Going Lean

Are you necessary?

One Piece Flow model isn’t just for manufacturing anymore.  Since the pandemic of 2020 and massive layoffs across the country many businesses have had to use their creative minds to stay afloat even after the ‘pandemic layoffs’ that impacted millions of people. One-piece flow, also called continuous flow, refers to the way products move from one step in the process to the next—moving them efficiently by planning workflow based on the product and its needs, instead of the organization or equipment.

Do you remember the movie Office Space?  There were the ‘Bob’s’, these two guys were consultants hired by the fictional company Inetek to evaluate employees’ function within the organization.  My favorite guy is Tom and his entire purpose at Inetek was to carry the specifications from the customers to the engineers “because engineers aren’t good with people.” This evaluation would determine if Tom’s job was just an extra, unnecessary step, in the process. Needless to say, it was not necessary and Tom was let go.  Although a funny scenario, the real-life version is not so funny. 

Layoffs and downsizing create stress and anxiety about the future.  Like Tom in the Office Space scenario, his anxiety about losing his job causes him to become angry and defensive, sealing the deal of his impending layoff.  Companies attempting to maximize their people and services is not new, but the pandemic has thrust many service industries in to a one-piece-flow model for different reasons.  Now more than ever cross-training and minimal staff is a necessity not just to save money but because so many people did not return to the service industry when things opened back up.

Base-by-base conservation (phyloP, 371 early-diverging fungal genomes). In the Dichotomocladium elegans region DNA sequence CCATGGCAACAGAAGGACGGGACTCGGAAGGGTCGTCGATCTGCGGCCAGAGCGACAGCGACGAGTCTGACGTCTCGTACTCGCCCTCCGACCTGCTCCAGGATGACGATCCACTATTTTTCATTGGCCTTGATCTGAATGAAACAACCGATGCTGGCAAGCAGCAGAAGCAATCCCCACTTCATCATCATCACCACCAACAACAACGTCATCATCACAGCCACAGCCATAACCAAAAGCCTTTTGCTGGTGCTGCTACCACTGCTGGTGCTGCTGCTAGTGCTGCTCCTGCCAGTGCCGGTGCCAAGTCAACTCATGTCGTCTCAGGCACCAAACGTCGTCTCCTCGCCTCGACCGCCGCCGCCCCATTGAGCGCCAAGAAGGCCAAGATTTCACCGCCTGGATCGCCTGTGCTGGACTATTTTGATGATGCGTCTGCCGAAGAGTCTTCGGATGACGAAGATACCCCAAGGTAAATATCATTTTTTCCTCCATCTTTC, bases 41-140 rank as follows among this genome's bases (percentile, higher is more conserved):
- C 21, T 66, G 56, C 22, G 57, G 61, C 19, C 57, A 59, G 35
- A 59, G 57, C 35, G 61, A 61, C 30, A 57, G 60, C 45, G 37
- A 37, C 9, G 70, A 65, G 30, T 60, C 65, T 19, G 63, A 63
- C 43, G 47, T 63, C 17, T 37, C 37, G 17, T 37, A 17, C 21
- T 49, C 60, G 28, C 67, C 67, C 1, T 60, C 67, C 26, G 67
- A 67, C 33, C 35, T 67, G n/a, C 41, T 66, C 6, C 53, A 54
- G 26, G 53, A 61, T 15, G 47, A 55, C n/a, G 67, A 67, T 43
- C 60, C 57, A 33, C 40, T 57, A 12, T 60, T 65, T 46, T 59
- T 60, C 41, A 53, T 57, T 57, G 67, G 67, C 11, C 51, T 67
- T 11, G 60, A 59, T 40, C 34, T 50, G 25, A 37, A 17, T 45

A restaurant owner in New Orleans adopted the lean manufacturing model, one-piece-flow, not only to stay in business but to provide as many jobs as he could.  Instead of multiple servers and bartenders and cooks, only one person would cater to a table or customer.  This person would be responsible for the drinks, the order, the delivery of the order to the table and all other customer needs.  There were less positions but they were better paying positions.  Everyone is crossed-trained from the kitchen to the check-out.  It is an all-inclusive labor model.  This is a future-proof strategy in the hospitality industry. 

If you have stayed in a hotel in 2021, you will notice a move to a lean model as well. Your room is cleaned upon check-out and extra towels are upon request only.  This lessons the burden of staffing and saves the hotel money. Again, there are less positions but everyone is cross-trained so you may see someone at the front desk but later picking up the slack in another position as well, like folding towels or helping with breakfast.

The lean inventory management strategy has also found its way into the service industry by eliminating or minimizing excess resources such as menus.  No longer will we need someone to take our order, we sit down, snap a picture of the QR code and send it in.  This is also beneficial in reducing the spread of germs, no more dirty menus to touch.

Lean Manufacturing isn’t just about layoffs and optimization it is the way of the future.  People like Tom in Office Space will be faced with the question, “Is my job necessary?”  As service industries struggle to get people to come back to work, they will move to this lean model with less people, but they make more money.  Furthermore, as technology advances and less people are required, the one-piece-flow model will progressively become the “new norm.”

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